Authors: John Feinstein
By the time he reached the 10-yard line he was gasping and he could almost feel the pack closing in on him from behind. He put everything he had left into the last ten yards and crossed the goal line somewhere near the front. He was a little surprised when both Gordon and Bilney crossed not so very far behind him.
No one spoke for a few seconds because everyone was leaning over, trying to get their breath back. Alex noticed that one of the linemen was on the ground, holding his leg. One of the trainers was jogging over to him.
“Cramp, Lucas?” Coach Gordon said.
“Think so, Coach,” Lucas answered in a pained voice as the trainer reached him and started to work on his right leg.
Alex noticed Jonas, a few yards away from him, standing up straight, looking like he could run another hundred without breathing hard.
“Ellington, you’re excused from the hundred next week,” Coach Gordon said.
He turned to Coach Raye, who coached the linebackers.
“Jeb, who’d you have in the top five?”
Coach Raye had a clipboard in his hands and he glanced down at it. “Ellington, Washburn, Josephs, Myers, and Eisenberg.”
Alex had finished fourth. Washburn was, like Jonas, a wide receiver, and Josephs was the starting tailback. He didn’t know Eisenberg, which made him think he probably played defense—a cornerback, he guessed.
“Okay,” Coach Gordon said. “Everyone take a knee right here.
“School starts Monday. As you older guys know, we want you taped and on the practice field by three-thirty. That gives you forty-five minutes from your last class, since you are all excused from last-period study hall or club meetings
—as long as you keep your grades up
—to get over here and get ready. If the trainers get behind taping and someone is late as a result, they’ll let us know, but it usually isn’t a problem. Seniors get taped first, then juniors, and so on.
“Monday and Tuesday you’ll meet with your position coaches before we practice so we can give you playbooks and teach you the basic offense and defense. Older guys, there’s a few wrinkles the staff worked on over the summer, so don’t think you know it all.
“On Wednesday and Thursday we’ll be in pads. We need to get the feel of being hit again, so be ready. On Friday we’ll have a scrimmage under game conditions. The following week we get into our regular game-week routines, and two weeks from today we play our first game.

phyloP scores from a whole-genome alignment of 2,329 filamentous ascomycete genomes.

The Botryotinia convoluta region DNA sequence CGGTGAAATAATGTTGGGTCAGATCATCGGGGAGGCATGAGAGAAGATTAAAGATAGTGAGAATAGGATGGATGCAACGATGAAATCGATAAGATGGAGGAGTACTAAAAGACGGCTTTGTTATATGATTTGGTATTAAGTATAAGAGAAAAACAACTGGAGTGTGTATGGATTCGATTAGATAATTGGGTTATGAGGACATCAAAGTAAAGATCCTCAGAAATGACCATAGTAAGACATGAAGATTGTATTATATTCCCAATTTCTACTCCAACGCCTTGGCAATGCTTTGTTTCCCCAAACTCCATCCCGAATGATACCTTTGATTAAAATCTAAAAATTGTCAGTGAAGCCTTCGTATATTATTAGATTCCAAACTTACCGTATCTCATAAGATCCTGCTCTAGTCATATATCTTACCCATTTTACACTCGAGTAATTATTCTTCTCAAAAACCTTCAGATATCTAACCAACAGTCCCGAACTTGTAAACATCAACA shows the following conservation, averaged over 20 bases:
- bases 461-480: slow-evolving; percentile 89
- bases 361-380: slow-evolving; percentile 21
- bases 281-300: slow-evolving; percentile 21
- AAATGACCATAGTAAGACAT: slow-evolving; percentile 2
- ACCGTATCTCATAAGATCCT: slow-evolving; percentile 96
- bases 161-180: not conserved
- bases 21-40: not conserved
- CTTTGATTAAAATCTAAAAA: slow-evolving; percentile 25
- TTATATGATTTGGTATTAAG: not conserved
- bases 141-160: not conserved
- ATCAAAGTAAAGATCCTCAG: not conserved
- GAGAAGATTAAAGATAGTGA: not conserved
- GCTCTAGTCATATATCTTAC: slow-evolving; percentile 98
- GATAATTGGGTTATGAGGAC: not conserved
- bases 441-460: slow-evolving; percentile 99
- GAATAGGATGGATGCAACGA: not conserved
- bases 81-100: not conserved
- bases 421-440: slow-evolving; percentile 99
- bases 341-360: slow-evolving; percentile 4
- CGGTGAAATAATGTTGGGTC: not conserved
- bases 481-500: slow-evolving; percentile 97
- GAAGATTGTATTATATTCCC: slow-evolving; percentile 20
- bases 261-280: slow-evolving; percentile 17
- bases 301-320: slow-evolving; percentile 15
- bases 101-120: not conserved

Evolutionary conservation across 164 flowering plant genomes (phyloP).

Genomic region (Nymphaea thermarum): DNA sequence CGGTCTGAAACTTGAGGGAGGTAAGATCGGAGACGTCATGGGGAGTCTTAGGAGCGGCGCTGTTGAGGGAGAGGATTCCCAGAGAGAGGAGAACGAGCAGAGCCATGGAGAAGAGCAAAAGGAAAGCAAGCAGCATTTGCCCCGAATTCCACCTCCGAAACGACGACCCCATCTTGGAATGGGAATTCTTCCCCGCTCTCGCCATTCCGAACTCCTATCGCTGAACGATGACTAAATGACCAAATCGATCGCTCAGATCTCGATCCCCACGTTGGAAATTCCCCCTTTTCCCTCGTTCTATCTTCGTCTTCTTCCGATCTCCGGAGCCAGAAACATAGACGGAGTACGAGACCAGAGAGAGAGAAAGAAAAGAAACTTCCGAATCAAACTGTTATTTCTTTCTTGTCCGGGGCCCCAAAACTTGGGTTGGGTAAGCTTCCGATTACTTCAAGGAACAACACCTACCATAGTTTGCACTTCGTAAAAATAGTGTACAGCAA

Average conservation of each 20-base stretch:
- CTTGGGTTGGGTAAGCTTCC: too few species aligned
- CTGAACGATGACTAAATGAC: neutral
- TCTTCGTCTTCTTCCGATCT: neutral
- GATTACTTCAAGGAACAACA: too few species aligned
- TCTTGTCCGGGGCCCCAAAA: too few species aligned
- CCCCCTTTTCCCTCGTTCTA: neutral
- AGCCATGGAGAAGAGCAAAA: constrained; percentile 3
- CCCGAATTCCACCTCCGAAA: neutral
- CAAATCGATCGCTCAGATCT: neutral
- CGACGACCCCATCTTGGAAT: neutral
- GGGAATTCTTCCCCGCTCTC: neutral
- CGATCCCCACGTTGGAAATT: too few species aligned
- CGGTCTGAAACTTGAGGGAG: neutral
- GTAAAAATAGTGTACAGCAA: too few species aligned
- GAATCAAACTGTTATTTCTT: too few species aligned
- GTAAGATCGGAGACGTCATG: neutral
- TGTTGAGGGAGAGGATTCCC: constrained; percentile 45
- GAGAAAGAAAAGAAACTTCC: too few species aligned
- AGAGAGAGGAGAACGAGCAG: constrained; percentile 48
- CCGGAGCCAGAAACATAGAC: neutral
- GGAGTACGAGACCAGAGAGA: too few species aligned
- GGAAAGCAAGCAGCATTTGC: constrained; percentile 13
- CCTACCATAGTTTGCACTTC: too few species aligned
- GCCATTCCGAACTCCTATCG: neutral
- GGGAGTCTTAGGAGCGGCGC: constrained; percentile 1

“Everyone got it?”
They all answered, “Yes sir.”
“You gonna be ready?”
“Okay, then, let’s get in. Captains …”
Matt Gordon and Detwiler—whose first name was Gerry, Alex had learned by looking at the depth chart on the locker room bulletin board—stood and walked to the front of the group. They put their arms up together and the rest of the team stood and formed a circle around them, everyone putting an arm in the air and leaning into the circle.
“State champs—on three,” Gordon said.
He counted three and they all yelled, “State champs!”
With that, they all headed for the locker room. Next time he made this walk, Alex thought, the first day of school would be over. He wondered if the non-football-players would be any friendlier than the football players had been.
The answer, it turned out, was not so much.
Alex’s mom insisted on driving him to school, even though he would have preferred to ride his bike.
“First day, you let me drop you off,” she said. “After that, we’ll see.”
There was a first-day assembly scheduled for seven-thirty. Alex was out of the car and walking in the front door of the school—which he hadn’t even seen yet since all the athletic facilities were located behind the main school building—by seven-fifteen. He wanted time to find his
locker and to find Jonas, who was also planning to arrive a little early.
As he walked into the building, the first thing he saw was a giant banner that said
WELCOME TO THE LIONS
Not the most encouraging welcome, really, but he was now, he guessed, a Lion. He started down a hallway, glancing at the locker number and combination that had been sent to his house with all the other registration stuff. But the locker numbers here were nowhere near what he needed. He saw a tall, dark-haired girl walking in his direction. She was wearing a bright white button on her shirt that said
ALLY BELYARD—SENIOR CLASS COUNCIL
Okay, Alex thought, she should know her way around.
“Excuse me,” he said. “Can you tell me where the freshman lockers are?”
Ally Belyard, senior class council, barely slowed. “Third floor—at the end. Take the steps and turn right.”
Then she was gone before Alex could ask where the steps were. But he kept walking and, sure enough, there were steps about halfway down the hallway. He went up two flights, turned right, and saw a gaggle of kids standing in front of lockers—many of them trying out their locks to be sure they worked.
One of those working a combination was Jonas.
“How long have you been here?” Alex asked as he walked up.
“About a minute,” Jonas said. “Took me three tries to get someone to tell me how to find this place.”
Alex laughed. Turns out Ally Belyard actually
“Where do you think 194 is?” he asked, looking again at the paper in his hand.
“Can’t be far, I’m 182.…” Jonas twisted the lock one more time and pulled on the handle. The locker swung open and he smiled in triumph.